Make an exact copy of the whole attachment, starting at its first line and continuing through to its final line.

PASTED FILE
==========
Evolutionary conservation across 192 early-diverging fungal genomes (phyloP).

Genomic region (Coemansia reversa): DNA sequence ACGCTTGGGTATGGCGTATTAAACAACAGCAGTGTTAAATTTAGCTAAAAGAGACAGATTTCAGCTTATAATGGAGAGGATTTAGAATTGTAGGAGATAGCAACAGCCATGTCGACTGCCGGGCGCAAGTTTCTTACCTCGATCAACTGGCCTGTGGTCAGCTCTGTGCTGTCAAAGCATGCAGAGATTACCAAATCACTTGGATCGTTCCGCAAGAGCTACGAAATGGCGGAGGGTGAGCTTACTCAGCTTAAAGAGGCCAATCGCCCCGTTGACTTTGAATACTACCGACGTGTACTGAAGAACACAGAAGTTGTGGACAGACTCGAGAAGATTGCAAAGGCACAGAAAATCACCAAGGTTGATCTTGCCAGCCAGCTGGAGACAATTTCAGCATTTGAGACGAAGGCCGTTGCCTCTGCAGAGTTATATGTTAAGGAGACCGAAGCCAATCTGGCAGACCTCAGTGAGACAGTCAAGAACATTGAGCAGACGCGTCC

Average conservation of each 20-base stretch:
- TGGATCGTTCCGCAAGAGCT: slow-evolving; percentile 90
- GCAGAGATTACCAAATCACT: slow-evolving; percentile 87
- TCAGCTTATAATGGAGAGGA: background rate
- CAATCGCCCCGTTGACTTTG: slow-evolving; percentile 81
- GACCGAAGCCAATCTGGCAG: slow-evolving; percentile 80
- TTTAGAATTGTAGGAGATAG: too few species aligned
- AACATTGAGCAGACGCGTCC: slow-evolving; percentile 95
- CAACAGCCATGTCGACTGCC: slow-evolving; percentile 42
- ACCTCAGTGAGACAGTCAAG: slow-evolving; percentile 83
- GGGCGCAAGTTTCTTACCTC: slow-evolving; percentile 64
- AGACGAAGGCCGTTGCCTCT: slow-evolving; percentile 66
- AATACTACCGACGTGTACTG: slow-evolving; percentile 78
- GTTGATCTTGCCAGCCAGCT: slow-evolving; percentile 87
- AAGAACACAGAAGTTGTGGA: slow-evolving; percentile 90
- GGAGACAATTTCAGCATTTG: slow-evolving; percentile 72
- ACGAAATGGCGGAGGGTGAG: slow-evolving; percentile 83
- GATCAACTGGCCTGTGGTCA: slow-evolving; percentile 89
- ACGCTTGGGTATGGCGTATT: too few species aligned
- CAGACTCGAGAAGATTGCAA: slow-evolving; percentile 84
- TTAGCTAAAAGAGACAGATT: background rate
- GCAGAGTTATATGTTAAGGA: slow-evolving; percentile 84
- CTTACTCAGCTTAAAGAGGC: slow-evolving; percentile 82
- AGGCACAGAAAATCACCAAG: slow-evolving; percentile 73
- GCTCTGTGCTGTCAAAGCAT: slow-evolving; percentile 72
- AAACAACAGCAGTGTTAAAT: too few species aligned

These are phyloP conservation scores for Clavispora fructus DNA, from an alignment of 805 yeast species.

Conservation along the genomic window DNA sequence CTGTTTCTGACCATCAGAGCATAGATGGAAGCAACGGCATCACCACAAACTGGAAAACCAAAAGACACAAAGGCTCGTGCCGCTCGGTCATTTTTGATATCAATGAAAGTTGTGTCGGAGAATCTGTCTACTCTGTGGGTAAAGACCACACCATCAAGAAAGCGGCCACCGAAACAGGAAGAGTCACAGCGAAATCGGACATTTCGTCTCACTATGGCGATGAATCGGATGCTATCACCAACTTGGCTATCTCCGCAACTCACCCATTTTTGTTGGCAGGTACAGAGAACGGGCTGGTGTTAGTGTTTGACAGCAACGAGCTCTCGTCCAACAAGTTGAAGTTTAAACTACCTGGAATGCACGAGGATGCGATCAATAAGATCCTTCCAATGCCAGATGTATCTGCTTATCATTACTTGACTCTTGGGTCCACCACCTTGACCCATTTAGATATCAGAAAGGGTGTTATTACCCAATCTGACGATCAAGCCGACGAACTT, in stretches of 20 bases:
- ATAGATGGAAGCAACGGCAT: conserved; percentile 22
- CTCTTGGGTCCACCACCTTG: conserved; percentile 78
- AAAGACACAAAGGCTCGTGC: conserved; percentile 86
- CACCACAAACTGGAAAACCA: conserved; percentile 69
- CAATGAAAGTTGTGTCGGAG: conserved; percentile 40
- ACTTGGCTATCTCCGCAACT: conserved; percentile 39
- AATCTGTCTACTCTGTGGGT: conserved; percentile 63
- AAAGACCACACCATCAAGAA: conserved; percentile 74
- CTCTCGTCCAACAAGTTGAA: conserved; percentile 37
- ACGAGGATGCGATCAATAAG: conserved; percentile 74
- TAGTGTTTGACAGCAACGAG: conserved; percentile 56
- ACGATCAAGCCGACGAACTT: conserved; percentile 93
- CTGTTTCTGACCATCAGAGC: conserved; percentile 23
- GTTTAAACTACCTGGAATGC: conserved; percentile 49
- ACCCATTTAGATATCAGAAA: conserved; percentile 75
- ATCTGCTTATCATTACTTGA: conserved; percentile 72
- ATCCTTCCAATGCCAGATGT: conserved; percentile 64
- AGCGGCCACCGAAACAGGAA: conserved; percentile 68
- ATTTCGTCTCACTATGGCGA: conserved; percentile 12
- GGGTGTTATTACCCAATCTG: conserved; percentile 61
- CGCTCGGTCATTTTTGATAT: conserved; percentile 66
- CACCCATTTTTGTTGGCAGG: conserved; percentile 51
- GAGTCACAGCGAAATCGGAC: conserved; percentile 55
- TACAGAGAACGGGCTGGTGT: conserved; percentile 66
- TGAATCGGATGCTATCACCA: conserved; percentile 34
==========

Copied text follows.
Evolutionary conservation across 192 early-diverging fungal genomes (phyloP).

Genomic region (Coemansia reversa): DNA sequence ACGCTTGGGTATGGCGTATTAAACAACAGCAGTGTTAAATTTAGCTAAAAGAGACAGATTTCAGCTTATAATGGAGAGGATTTAGAATTGTAGGAGATAGCAACAGCCATGTCGACTGCCGGGCGCAAGTTTCTTACCTCGATCAACTGGCCTGTGGTCAGCTCTGTGCTGTCAAAGCATGCAGAGATTACCAAATCACTTGGATCGTTCCGCAAGAGCTACGAAATGGCGGAGGGTGAGCTTACTCAGCTTAAAGAGGCCAATCGCCCCGTTGACTTTGAATACTACCGACGTGTACTGAAGAACACAGAAGTTGTGGACAGACTCGAGAAGATTGCAAAGGCACAGAAAATCACCAAGGTTGATCTTGCCAGCCAGCTGGAGACAATTTCAGCATTTGAGACGAAGGCCGTTGCCTCTGCAGAGTTATATGTTAAGGAGACCGAAGCCAATCTGGCAGACCTCAGTGAGACAGTCAAGAACATTGAGCAGACGCGTCC

Average conservation of each 20-base stretch:
- TGGATCGTTCCGCAAGAGCT: slow-evolving; percentile 90
- GCAGAGATTACCAAATCACT: slow-evolving; percentile 87
- TCAGCTTATAATGGAGAGGA: background rate
- CAATCGCCCCGTTGACTTTG: slow-evolving; percentile 81
- GACCGAAGCCAATCTGGCAG: slow-evolving; percentile 80
- TTTAGAATTGTAGGAGATAG: too few species aligned
- AACATTGAGCAGACGCGTCC: slow-evolving; percentile 95
- CAACAGCCATGTCGACTGCC: slow-evolving; percentile 42
- ACCTCAGTGAGACAGTCAAG: slow-evolving; percentile 83
- GGGCGCAAGTTTCTTACCTC: slow-evolving; percentile 64
- AGACGAAGGCCGTTGCCTCT: slow-evolving; percentile 66
- AATACTACCGACGTGTACTG: slow-evolving; percentile 78
- GTTGATCTTGCCAGCCAGCT: slow-evolving; percentile 87
- AAGAACACAGAAGTTGTGGA: slow-evolving; percentile 90
- GGAGACAATTTCAGCATTTG: slow-evolving; percentile 72
- ACGAAATGGCGGAGGGTGAG: slow-evolving; percentile 83
- GATCAACTGGCCTGTGGTCA: slow-evolving; percentile 89
- ACGCTTGGGTATGGCGTATT: too few species aligned
- CAGACTCGAGAAGATTGCAA: slow-evolving; percentile 84
- TTAGCTAAAAGAGACAGATT: background rate
- GCAGAGTTATATGTTAAGGA: slow-evolving; percentile 84
- CTTACTCAGCTTAAAGAGGC: slow-evolving; percentile 82
- AGGCACAGAAAATCACCAAG: slow-evolving; percentile 73
- GCTCTGTGCTGTCAAAGCAT: slow-evolving; percentile 72
- AAACAACAGCAGTGTTAAAT: too few species aligned

These are phyloP conservation scores for Clavispora fructus DNA, from an alignment of 805 yeast species.

Conservation along the genomic window DNA sequence CTGTTTCTGACCATCAGAGCATAGATGGAAGCAACGGCATCACCACAAACTGGAAAACCAAAAGACACAAAGGCTCGTGCCGCTCGGTCATTTTTGATATCAATGAAAGTTGTGTCGGAGAATCTGTCTACTCTGTGGGTAAAGACCACACCATCAAGAAAGCGGCCACCGAAACAGGAAGAGTCACAGCGAAATCGGACATTTCGTCTCACTATGGCGATGAATCGGATGCTATCACCAACTTGGCTATCTCCGCAACTCACCCATTTTTGTTGGCAGGTACAGAGAACGGGCTGGTGTTAGTGTTTGACAGCAACGAGCTCTCGTCCAACAAGTTGAAGTTTAAACTACCTGGAATGCACGAGGATGCGATCAATAAGATCCTTCCAATGCCAGATGTATCTGCTTATCATTACTTGACTCTTGGGTCCACCACCTTGACCCATTTAGATATCAGAAAGGGTGTTATTACCCAATCTGACGATCAAGCCGACGAACTT, in stretches of 20 bases:
- ATAGATGGAAGCAACGGCAT: conserved; percentile 22
- CTCTTGGGTCCACCACCTTG: conserved; percentile 78
- AAAGACACAAAGGCTCGTGC: conserved; percentile 86
- CACCACAAACTGGAAAACCA: conserved; percentile 69
- CAATGAAAGTTGTGTCGGAG: conserved; percentile 40
- ACTTGGCTATCTCCGCAACT: conserved; percentile 39
- AATCTGTCTACTCTGTGGGT: conserved; percentile 63
- AAAGACCACACCATCAAGAA: conserved; percentile 74
- CTCTCGTCCAACAAGTTGAA: conserved; percentile 37
- ACGAGGATGCGATCAATAAG: conserved; percentile 74
- TAGTGTTTGACAGCAACGAG: conserved; percentile 56
- ACGATCAAGCCGACGAACTT: conserved; percentile 93
- CTGTTTCTGACCATCAGAGC: conserved; percentile 23
- GTTTAAACTACCTGGAATGC: conserved; percentile 49
- ACCCATTTAGATATCAGAAA: conserved; percentile 75
- ATCTGCTTATCATTACTTGA: conserved; percentile 72
- ATCCTTCCAATGCCAGATGT: conserved; percentile 64
- AGCGGCCACCGAAACAGGAA: conserved; percentile 68
- ATTTCGTCTCACTATGGCGA: conserved; percentile 12
- GGGTGTTATTACCCAATCTG: conserved; percentile 61
- CGCTCGGTCATTTTTGATAT: conserved; percentile 66
- CACCCATTTTTGTTGGCAGG: conserved; percentile 51
- GAGTCACAGCGAAATCGGAC: conserved; percentile 55
- TACAGAGAACGGGCTGGTGT: conserved; percentile 66
- TGAATCGGATGCTATCACCA: conserved; percentile 34